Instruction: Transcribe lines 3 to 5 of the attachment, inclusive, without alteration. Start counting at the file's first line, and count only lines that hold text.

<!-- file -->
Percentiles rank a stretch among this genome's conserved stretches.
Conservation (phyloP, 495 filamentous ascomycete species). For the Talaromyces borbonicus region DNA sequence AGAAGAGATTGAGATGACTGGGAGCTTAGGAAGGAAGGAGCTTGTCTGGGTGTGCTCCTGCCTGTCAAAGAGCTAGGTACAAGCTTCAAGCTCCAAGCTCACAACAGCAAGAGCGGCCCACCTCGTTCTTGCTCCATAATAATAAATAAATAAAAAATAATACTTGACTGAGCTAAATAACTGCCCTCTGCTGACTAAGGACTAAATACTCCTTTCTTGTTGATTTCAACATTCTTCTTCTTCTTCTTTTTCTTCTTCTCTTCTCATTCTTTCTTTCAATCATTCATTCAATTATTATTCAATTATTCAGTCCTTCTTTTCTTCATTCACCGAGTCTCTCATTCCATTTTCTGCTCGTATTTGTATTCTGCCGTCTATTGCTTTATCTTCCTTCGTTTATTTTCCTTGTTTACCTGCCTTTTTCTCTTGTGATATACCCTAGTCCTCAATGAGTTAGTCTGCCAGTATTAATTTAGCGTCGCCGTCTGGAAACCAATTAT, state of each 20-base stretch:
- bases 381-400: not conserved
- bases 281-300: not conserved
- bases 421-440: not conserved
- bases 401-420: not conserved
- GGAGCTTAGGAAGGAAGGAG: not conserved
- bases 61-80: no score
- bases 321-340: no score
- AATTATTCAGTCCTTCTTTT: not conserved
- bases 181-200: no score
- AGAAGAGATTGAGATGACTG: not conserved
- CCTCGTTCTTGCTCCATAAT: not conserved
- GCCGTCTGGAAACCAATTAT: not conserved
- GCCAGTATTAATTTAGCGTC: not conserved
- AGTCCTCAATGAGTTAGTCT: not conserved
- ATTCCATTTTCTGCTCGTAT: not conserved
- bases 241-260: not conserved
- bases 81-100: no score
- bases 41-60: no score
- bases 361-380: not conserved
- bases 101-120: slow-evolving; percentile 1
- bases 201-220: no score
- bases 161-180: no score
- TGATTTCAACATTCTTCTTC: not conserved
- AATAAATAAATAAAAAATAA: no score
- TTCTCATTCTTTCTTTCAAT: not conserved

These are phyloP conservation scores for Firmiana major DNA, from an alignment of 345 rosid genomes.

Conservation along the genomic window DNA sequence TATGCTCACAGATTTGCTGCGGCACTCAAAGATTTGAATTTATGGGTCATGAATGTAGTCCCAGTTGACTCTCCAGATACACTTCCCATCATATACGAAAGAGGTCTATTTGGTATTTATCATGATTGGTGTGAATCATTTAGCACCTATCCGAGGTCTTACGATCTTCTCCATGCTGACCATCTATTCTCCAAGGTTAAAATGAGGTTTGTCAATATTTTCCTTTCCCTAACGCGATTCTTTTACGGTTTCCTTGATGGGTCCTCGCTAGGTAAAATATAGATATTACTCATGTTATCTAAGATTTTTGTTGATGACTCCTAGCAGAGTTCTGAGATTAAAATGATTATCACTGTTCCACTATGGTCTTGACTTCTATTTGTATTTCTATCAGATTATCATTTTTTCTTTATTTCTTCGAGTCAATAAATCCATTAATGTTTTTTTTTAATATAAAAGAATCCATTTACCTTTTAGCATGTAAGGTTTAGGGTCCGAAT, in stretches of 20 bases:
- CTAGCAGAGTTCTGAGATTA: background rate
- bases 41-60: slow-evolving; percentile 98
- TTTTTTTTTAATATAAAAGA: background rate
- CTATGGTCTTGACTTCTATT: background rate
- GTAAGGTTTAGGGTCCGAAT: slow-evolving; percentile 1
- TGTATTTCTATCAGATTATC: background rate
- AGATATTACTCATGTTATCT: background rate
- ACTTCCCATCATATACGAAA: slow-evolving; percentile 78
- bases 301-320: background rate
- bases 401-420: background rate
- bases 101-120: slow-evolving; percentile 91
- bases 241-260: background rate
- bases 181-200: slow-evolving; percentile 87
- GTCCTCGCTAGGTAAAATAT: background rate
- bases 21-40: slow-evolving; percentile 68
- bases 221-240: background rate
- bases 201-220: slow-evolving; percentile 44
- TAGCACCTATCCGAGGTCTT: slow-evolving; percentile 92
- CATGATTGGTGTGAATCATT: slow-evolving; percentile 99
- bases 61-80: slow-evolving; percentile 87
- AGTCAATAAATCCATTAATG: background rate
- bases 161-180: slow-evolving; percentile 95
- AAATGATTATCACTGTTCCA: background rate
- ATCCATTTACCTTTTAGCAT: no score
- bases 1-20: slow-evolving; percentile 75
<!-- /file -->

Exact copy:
- bases 381-400: not conserved
- bases 281-300: not conserved
- bases 421-440: not conserved